Don’t Listen Up

Ever wondered what’s happening in the sky above a chance tune in. An aural exploration of sea and air pollution with artists Magz Hall and Peter Coyte at the Whitstable Biennale, Studio 3 Horsebridge Arts Center. Sat 11th and 18th 12.30 -5 and Sunday 19th 11.30-4pm

Whitstable and south east beaches are suffering from sea pollution due to untreated waste water being leaked into the sea by Southern water much to my and other sea swimmers dismay. Read about the local campaign here

Untreated sewage may contain: water; nutrients (nitrogen and phosphorus); solids (including organic matter); pathogens (including bacteria, viruses and  protozoa); helminthes (intestinal worms and worm-like parasites); oils and greases; runoff from streets, Cars and roofs; heavy metals (including mercury, cadmium, lead, chromium, copper) toxic chemicals including PCBs, PAHs, dioxins, furans, pesticides, phenols and chlorinated organics.

“Without suitable treatment, waste water we produce every day would damage the water environment and create public health problems. Untreated sewage contains organic matter (carbohydrates, fats, proteins), bacteria and chemicals. Bacteria naturally present in environmental waters do break these substances down, but in doing so they use the oxygen dissolved in the water. If there were large or continuous untreated discharges of urban waste water the result could be too little oxygen for fish and other aquatic life to survive. So the purpose of waste water treatment is to remove organic substances to protect the environment.”DEFRA 2002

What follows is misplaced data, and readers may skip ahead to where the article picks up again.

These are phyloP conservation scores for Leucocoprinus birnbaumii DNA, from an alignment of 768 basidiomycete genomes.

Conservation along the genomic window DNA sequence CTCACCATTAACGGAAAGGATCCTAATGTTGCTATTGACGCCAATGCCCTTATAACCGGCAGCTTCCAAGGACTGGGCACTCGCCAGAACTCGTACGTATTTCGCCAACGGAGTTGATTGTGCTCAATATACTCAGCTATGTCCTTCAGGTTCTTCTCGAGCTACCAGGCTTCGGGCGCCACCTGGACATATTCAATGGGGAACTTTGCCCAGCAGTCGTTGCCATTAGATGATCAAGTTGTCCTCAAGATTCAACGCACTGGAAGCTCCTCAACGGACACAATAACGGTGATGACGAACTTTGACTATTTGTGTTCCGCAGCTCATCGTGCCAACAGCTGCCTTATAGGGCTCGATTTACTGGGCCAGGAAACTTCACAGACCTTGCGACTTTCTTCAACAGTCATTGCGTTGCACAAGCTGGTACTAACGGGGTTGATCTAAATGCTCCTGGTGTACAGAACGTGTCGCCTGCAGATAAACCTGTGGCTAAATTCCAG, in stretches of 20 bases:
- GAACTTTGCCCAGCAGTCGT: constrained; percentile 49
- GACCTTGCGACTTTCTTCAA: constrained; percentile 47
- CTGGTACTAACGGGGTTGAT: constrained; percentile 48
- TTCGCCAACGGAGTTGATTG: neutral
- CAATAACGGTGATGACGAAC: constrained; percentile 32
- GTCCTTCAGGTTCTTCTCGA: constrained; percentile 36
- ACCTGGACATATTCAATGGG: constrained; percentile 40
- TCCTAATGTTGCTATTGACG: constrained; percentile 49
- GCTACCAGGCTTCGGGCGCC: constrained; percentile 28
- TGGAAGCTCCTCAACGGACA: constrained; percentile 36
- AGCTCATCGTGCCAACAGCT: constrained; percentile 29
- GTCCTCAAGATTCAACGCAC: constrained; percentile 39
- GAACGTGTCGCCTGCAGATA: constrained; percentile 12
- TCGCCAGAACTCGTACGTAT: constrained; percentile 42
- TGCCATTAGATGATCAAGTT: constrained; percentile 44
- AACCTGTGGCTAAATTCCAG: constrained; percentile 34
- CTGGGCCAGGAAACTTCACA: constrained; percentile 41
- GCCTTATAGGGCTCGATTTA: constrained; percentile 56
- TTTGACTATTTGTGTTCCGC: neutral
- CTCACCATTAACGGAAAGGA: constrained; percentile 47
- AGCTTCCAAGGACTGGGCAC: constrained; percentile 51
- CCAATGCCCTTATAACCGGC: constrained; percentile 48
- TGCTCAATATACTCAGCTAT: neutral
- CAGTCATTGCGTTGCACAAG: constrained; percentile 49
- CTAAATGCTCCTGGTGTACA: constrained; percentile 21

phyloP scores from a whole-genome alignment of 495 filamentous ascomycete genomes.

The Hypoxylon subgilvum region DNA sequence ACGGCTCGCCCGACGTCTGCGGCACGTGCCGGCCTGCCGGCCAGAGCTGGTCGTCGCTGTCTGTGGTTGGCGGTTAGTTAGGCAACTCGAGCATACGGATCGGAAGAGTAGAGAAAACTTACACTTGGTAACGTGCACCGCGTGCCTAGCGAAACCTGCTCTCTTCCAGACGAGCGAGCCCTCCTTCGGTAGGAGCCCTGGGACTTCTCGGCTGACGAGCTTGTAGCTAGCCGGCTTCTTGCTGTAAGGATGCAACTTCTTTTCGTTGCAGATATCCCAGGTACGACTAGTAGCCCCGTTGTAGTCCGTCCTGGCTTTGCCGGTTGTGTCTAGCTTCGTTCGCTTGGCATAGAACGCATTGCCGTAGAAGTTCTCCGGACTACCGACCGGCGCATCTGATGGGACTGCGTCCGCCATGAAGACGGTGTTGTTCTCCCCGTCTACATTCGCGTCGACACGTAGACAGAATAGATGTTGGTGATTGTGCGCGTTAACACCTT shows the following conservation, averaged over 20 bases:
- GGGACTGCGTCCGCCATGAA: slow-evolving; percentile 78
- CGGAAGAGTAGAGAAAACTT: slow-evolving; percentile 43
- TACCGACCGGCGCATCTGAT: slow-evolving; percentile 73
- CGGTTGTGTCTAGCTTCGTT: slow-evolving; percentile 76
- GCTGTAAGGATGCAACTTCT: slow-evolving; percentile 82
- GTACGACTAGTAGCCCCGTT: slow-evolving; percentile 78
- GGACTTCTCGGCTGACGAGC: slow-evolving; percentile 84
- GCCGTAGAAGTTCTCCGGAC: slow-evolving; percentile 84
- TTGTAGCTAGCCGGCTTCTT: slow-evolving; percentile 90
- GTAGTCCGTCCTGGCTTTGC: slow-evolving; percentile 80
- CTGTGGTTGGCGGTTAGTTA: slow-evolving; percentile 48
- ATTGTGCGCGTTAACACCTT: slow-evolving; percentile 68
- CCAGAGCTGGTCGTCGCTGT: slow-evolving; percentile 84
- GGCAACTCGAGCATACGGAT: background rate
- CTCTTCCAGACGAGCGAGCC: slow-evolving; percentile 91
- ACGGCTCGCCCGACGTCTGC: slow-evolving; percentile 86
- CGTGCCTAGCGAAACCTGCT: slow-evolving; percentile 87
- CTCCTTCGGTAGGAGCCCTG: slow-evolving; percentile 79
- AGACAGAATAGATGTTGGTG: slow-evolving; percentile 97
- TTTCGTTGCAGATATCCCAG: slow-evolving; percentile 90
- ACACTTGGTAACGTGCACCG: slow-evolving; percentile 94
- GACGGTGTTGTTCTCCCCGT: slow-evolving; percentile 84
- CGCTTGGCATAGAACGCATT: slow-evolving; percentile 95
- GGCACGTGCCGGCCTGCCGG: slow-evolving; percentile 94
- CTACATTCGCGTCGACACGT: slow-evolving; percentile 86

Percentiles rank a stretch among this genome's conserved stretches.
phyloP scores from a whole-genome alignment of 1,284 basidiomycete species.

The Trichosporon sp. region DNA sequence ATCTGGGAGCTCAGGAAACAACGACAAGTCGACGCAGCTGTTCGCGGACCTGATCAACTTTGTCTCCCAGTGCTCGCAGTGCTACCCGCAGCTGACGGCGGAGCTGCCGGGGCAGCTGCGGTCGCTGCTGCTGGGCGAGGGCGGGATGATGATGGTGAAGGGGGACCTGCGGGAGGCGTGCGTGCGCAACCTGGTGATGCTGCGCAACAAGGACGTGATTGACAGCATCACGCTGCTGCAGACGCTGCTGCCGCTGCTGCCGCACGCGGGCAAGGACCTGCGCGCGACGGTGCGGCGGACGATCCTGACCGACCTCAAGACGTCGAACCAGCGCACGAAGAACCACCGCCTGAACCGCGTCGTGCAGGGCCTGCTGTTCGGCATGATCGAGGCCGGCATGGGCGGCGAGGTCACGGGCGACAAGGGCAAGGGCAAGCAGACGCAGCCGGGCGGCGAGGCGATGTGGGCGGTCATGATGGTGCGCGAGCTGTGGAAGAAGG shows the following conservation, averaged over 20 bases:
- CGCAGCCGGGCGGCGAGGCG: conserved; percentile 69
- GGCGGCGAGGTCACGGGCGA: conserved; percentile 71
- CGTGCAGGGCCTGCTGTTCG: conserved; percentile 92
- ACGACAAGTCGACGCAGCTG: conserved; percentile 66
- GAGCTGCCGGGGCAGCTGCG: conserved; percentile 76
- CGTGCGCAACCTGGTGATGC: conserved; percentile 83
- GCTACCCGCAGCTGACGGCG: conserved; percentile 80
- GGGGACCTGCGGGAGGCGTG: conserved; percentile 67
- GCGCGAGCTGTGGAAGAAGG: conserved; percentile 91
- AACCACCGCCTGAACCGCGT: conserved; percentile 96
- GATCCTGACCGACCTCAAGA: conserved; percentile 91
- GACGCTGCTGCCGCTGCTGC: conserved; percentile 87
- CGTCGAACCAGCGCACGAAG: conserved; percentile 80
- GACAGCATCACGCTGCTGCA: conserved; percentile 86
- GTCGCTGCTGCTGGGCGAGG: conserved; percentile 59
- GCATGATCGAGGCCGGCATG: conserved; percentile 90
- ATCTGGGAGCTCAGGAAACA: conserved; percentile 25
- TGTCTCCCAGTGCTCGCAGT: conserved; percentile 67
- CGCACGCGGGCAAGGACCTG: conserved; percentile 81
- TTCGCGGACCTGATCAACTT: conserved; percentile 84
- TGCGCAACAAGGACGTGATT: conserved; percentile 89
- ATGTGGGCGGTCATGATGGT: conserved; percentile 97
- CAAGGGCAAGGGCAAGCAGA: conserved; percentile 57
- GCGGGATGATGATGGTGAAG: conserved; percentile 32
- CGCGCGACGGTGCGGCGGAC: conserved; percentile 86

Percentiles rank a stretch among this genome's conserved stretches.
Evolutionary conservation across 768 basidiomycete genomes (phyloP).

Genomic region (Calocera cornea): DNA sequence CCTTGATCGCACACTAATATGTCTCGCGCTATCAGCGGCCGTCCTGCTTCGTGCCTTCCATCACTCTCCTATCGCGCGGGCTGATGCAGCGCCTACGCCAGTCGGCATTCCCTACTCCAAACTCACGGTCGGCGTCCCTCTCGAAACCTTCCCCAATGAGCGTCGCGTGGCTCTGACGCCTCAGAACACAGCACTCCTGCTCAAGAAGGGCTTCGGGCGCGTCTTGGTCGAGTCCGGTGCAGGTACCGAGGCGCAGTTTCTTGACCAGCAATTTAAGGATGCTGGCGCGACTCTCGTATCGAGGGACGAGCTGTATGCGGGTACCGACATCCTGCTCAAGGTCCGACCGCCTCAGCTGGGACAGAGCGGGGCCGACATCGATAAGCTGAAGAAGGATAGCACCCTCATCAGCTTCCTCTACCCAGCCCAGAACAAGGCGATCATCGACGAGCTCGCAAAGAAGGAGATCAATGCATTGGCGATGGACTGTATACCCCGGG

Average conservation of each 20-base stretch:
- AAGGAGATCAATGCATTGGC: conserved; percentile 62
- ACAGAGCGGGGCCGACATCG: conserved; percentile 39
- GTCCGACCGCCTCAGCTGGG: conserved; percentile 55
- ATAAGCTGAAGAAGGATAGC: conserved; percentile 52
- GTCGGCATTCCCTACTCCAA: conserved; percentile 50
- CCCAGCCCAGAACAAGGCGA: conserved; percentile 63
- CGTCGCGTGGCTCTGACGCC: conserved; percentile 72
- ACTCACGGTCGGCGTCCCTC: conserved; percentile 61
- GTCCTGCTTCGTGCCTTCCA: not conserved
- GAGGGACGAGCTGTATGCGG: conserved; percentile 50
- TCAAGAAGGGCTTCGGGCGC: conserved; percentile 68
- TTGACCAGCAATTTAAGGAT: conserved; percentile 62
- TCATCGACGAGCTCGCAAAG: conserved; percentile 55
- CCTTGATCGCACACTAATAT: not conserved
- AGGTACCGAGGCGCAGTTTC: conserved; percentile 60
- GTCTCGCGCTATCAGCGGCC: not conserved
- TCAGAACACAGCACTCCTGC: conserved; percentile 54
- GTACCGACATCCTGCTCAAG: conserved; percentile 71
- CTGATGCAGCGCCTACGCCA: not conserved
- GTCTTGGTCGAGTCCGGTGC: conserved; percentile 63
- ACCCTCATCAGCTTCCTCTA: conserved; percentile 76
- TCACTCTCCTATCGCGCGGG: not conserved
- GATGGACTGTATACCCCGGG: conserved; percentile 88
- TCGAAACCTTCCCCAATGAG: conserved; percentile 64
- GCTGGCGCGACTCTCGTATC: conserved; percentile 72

Recent tests have shown harmful pollution in the sea here.

The Thames Estuary is suffering from sea pollution and is under flight paths of four major London airports. The air across Canterbury is also being polluted by landfill emissions, air and sea pollution are directly effecting quality of life.

I am using the Biennale to kick start a new work in progress and start a conversation and collaboration.

A walk to get sounds, hoping to find the sewage pipe revealved a 70 year old fly tip next to the sea at Tankerton near where the sewage is piped into the sea. Old bottles and news paper from the 1930’s were found there, sea eroision has brought them to the surface on the shoreline. There is also a history of putting landfill next to the sea in the UK.

On Oct 1st I will be taking a sound walk around the country lanes around land fill site as part of the New Radiophonic day at Gulbenkian in Canterbury, details to follow.

Some research on the history of avation scanning for Skyport an installation I made for an exhibition called Learning from Heathrow.